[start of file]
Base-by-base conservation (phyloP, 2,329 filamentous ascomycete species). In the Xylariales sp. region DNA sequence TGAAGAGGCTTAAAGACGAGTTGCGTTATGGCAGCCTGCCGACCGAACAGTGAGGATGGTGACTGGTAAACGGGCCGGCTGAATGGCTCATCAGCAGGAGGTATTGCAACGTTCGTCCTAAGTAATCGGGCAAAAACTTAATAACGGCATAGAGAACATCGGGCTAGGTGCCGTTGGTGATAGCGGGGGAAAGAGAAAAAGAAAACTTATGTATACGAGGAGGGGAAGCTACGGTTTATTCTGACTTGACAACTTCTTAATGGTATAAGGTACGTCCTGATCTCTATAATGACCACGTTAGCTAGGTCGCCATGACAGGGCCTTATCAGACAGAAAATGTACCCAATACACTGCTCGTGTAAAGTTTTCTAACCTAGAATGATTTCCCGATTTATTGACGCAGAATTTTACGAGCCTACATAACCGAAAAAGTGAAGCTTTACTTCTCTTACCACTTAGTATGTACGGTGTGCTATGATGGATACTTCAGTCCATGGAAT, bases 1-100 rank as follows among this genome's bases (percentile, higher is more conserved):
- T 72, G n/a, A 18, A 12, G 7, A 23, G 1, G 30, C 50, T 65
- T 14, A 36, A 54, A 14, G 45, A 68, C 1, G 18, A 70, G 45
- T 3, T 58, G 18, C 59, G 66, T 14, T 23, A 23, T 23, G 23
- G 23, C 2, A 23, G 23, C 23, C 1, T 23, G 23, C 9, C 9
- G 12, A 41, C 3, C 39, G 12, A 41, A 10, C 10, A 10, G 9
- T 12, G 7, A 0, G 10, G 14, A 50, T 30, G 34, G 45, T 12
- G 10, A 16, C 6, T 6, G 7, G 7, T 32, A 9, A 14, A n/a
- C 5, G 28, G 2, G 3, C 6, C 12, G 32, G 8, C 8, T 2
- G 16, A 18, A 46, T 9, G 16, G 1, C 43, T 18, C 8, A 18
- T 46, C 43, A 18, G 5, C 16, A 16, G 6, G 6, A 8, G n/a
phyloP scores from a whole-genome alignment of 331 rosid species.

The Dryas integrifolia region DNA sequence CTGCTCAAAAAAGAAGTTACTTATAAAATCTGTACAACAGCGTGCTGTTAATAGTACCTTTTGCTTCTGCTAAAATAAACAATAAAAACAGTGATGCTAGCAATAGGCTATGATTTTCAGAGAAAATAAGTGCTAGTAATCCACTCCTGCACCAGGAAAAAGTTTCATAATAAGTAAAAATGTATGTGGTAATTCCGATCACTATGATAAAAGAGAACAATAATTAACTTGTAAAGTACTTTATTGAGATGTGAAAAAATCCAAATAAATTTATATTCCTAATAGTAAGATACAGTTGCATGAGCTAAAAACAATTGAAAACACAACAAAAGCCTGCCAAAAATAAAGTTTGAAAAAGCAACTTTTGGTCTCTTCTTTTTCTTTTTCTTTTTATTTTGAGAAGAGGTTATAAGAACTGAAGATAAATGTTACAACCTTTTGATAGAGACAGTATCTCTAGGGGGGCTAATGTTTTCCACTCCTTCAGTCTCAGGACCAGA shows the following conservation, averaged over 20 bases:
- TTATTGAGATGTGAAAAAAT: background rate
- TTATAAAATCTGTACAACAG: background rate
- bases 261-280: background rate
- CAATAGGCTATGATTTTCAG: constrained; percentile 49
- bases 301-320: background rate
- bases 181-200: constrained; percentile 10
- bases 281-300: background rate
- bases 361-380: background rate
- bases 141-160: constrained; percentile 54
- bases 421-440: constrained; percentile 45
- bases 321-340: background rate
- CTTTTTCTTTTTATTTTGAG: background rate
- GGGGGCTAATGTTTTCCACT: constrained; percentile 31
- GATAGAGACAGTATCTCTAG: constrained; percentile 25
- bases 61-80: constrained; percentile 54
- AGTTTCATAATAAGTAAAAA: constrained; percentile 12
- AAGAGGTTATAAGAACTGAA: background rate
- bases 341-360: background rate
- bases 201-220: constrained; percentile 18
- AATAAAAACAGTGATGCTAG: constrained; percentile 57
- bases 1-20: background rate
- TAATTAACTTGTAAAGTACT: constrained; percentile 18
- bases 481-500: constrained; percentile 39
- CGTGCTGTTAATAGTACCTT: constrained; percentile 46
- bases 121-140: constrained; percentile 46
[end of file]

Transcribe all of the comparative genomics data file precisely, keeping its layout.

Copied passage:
Base-by-base conservation (phyloP, 2,329 filamentous ascomycete species). In the Xylariales sp. region DNA sequence TGAAGAGGCTTAAAGACGAGTTGCGTTATGGCAGCCTGCCGACCGAACAGTGAGGATGGTGACTGGTAAACGGGCCGGCTGAATGGCTCATCAGCAGGAGGTATTGCAACGTTCGTCCTAAGTAATCGGGCAAAAACTTAATAACGGCATAGAGAACATCGGGCTAGGTGCCGTTGGTGATAGCGGGGGAAAGAGAAAAAGAAAACTTATGTATACGAGGAGGGGAAGCTACGGTTTATTCTGACTTGACAACTTCTTAATGGTATAAGGTACGTCCTGATCTCTATAATGACCACGTTAGCTAGGTCGCCATGACAGGGCCTTATCAGACAGAAAATGTACCCAATACACTGCTCGTGTAAAGTTTTCTAACCTAGAATGATTTCCCGATTTATTGACGCAGAATTTTACGAGCCTACATAACCGAAAAAGTGAAGCTTTACTTCTCTTACCACTTAGTATGTACGGTGTGCTATGATGGATACTTCAGTCCATGGAAT, bases 1-100 rank as follows among this genome's bases (percentile, higher is more conserved):
- T 72, G n/a, A 18, A 12, G 7, A 23, G 1, G 30, C 50, T 65
- T 14, A 36, A 54, A 14, G 45, A 68, C 1, G 18, A 70, G 45
- T 3, T 58, G 18, C 59, G 66, T 14, T 23, A 23, T 23, G 23
- G 23, C 2, A 23, G 23, C 23, C 1, T 23, G 23, C 9, C 9
- G 12, A 41, C 3, C 39, G 12, A 41, A 10, C 10, A 10, G 9
- T 12, G 7, A 0, G 10, G 14, A 50, T 30, G 34, G 45, T 12
- G 10, A 16, C 6, T 6, G 7, G 7, T 32, A 9, A 14, A n/a
- C 5, G 28, G 2, G 3, C 6, C 12, G 32, G 8, C 8, T 2
- G 16, A 18, A 46, T 9, G 16, G 1, C 43, T 18, C 8, A 18
- T 46, C 43, A 18, G 5, C 16, A 16, G 6, G 6, A 8, G n/a
phyloP scores from a whole-genome alignment of 331 rosid species.

The Dryas integrifolia region DNA sequence CTGCTCAAAAAAGAAGTTACTTATAAAATCTGTACAACAGCGTGCTGTTAATAGTACCTTTTGCTTCTGCTAAAATAAACAATAAAAACAGTGATGCTAGCAATAGGCTATGATTTTCAGAGAAAATAAGTGCTAGTAATCCACTCCTGCACCAGGAAAAAGTTTCATAATAAGTAAAAATGTATGTGGTAATTCCGATCACTATGATAAAAGAGAACAATAATTAACTTGTAAAGTACTTTATTGAGATGTGAAAAAATCCAAATAAATTTATATTCCTAATAGTAAGATACAGTTGCATGAGCTAAAAACAATTGAAAACACAACAAAAGCCTGCCAAAAATAAAGTTTGAAAAAGCAACTTTTGGTCTCTTCTTTTTCTTTTTCTTTTTATTTTGAGAAGAGGTTATAAGAACTGAAGATAAATGTTACAACCTTTTGATAGAGACAGTATCTCTAGGGGGGCTAATGTTTTCCACTCCTTCAGTCTCAGGACCAGA shows the following conservation, averaged over 20 bases:
- TTATTGAGATGTGAAAAAAT: background rate
- TTATAAAATCTGTACAACAG: background rate
- bases 261-280: background rate
- CAATAGGCTATGATTTTCAG: constrained; percentile 49
- bases 301-320: background rate
- bases 181-200: constrained; percentile 10
- bases 281-300: background rate
- bases 361-380: background rate
- bases 141-160: constrained; percentile 54
- bases 421-440: constrained; percentile 45
- bases 321-340: background rate
- CTTTTTCTTTTTATTTTGAG: background rate
- GGGGGCTAATGTTTTCCACT: constrained; percentile 31
- GATAGAGACAGTATCTCTAG: constrained; percentile 25
- bases 61-80: constrained; percentile 54
- AGTTTCATAATAAGTAAAAA: constrained; percentile 12
- AAGAGGTTATAAGAACTGAA: background rate
- bases 341-360: background rate
- bases 201-220: constrained; percentile 18
- AATAAAAACAGTGATGCTAG: constrained; percentile 57
- bases 1-20: background rate
- TAATTAACTTGTAAAGTACT: constrained; percentile 18
- bases 481-500: constrained; percentile 39
- CGTGCTGTTAATAGTACCTT: constrained; percentile 46
- bases 121-140: constrained; percentile 46